April 2009
Volume 50, Issue 13
ARVO Annual Meeting Abstract  |   April 2009
An Evidence-Based Approach to Physician Etiquette in Pediatric Ophthalmology
Author Affiliations & Notes
  • A. K. Reddy
    Ophthalmology, Baylor College of Medicine, Houston, Texas
  • D. K. Coats
    Ophthalmology, Baylor College of Medicine, Houston, Texas
  • K. G. Yen
    Ophthalmology, Baylor College of Medicine, Houston, Texas
  • Footnotes
    Commercial Relationships  A.K. Reddy, None; D.K. Coats, None; K.G. Yen, None.
  • Footnotes
    Support  None.
Investigative Ophthalmology & Visual Science April 2009, Vol.50, 4695. doi:
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      A. K. Reddy, D. K. Coats, K. G. Yen; An Evidence-Based Approach to Physician Etiquette in Pediatric Ophthalmology. Invest. Ophthalmol. Vis. Sci. 2009;50(13):4695.

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      © ARVO (1962-2015); The Authors (2016-present)

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Purpose: : In pediatric ophthalmology, patient/family-physician relationships are founded on rapport during the initial clinic visit. The purpose of this study was to provide evidence to guide physician etiquette in this setting.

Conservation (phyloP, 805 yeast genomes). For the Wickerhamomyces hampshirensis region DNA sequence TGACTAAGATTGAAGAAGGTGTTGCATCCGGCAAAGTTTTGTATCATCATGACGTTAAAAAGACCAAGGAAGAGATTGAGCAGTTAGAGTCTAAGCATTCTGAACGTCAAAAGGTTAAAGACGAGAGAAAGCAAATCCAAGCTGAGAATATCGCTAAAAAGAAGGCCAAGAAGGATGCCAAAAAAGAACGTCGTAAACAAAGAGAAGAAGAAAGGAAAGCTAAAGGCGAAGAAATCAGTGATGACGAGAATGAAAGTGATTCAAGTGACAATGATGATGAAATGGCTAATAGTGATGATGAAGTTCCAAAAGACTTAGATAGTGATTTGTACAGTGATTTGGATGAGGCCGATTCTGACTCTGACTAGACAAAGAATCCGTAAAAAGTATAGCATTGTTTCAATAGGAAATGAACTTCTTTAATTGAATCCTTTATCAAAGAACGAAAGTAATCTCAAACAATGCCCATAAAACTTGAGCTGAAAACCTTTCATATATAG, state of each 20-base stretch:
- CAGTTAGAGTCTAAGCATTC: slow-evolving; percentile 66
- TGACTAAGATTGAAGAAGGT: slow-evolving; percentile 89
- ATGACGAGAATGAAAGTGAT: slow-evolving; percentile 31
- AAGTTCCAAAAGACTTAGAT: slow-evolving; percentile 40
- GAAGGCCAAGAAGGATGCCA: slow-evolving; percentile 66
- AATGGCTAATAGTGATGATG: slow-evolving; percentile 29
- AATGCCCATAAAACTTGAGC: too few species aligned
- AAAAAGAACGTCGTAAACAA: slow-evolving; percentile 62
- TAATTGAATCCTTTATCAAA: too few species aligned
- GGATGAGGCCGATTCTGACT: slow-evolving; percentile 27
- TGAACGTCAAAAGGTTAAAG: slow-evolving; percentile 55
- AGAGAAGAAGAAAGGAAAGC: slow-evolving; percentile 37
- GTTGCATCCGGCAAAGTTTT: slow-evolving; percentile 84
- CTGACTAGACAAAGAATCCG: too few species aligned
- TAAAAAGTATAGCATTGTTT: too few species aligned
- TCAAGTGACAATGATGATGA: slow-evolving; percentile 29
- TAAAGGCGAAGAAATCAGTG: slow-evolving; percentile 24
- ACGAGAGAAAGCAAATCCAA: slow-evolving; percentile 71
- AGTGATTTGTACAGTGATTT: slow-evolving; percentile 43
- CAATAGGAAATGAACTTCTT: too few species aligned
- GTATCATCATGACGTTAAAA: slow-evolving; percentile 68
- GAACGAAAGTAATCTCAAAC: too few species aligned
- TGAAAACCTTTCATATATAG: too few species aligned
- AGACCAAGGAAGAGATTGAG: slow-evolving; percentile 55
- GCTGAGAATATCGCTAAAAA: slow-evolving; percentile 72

Methods: : Parents/guardians of 150 children were surveyed regarding physician attire, salutations, and gender.

Results: : Of the 150 surveys completed, 84.7% were completed by female guardians. Physician greeting and attire affected the trust and confidence of 75.8% and 40.9% of respondents, respectively. Three-quarters of parents preferred to be greeted by handshake, and 53% wished for their children to be greeted by handshake. Forty-six percent of parents wished to be addressed as "mom" or "dad", while 36.9% wished to be addressed by their first name only. Greater than 97% of parents preferred that children be addressed by their first name. The majority of respondents preferred physicians introduce themselves by surname and wear a white coat; 92% expressed no interest in the gender of their physician. Most respondents reported no interest in physician dress, but, when a preference was expressed, parents preferred business casual attire to scrubs, casual wear, or business suits.

Conclusions: : The families of children seen by pediatric ophthalmologists frequently have preferences with regard to physician behavior. Physicians can work to maximize patient satisfaction by understanding and acting on these preferences. Based on our results, pediatric ophthalmologists may wish to consider wearing white coats and business casual attire in clinic, greeting parents and children with a handshake, and addressing parents and patients informally.

Keywords: clinical (human) or epidemiologic studies: health care delivery/economics/manpower 

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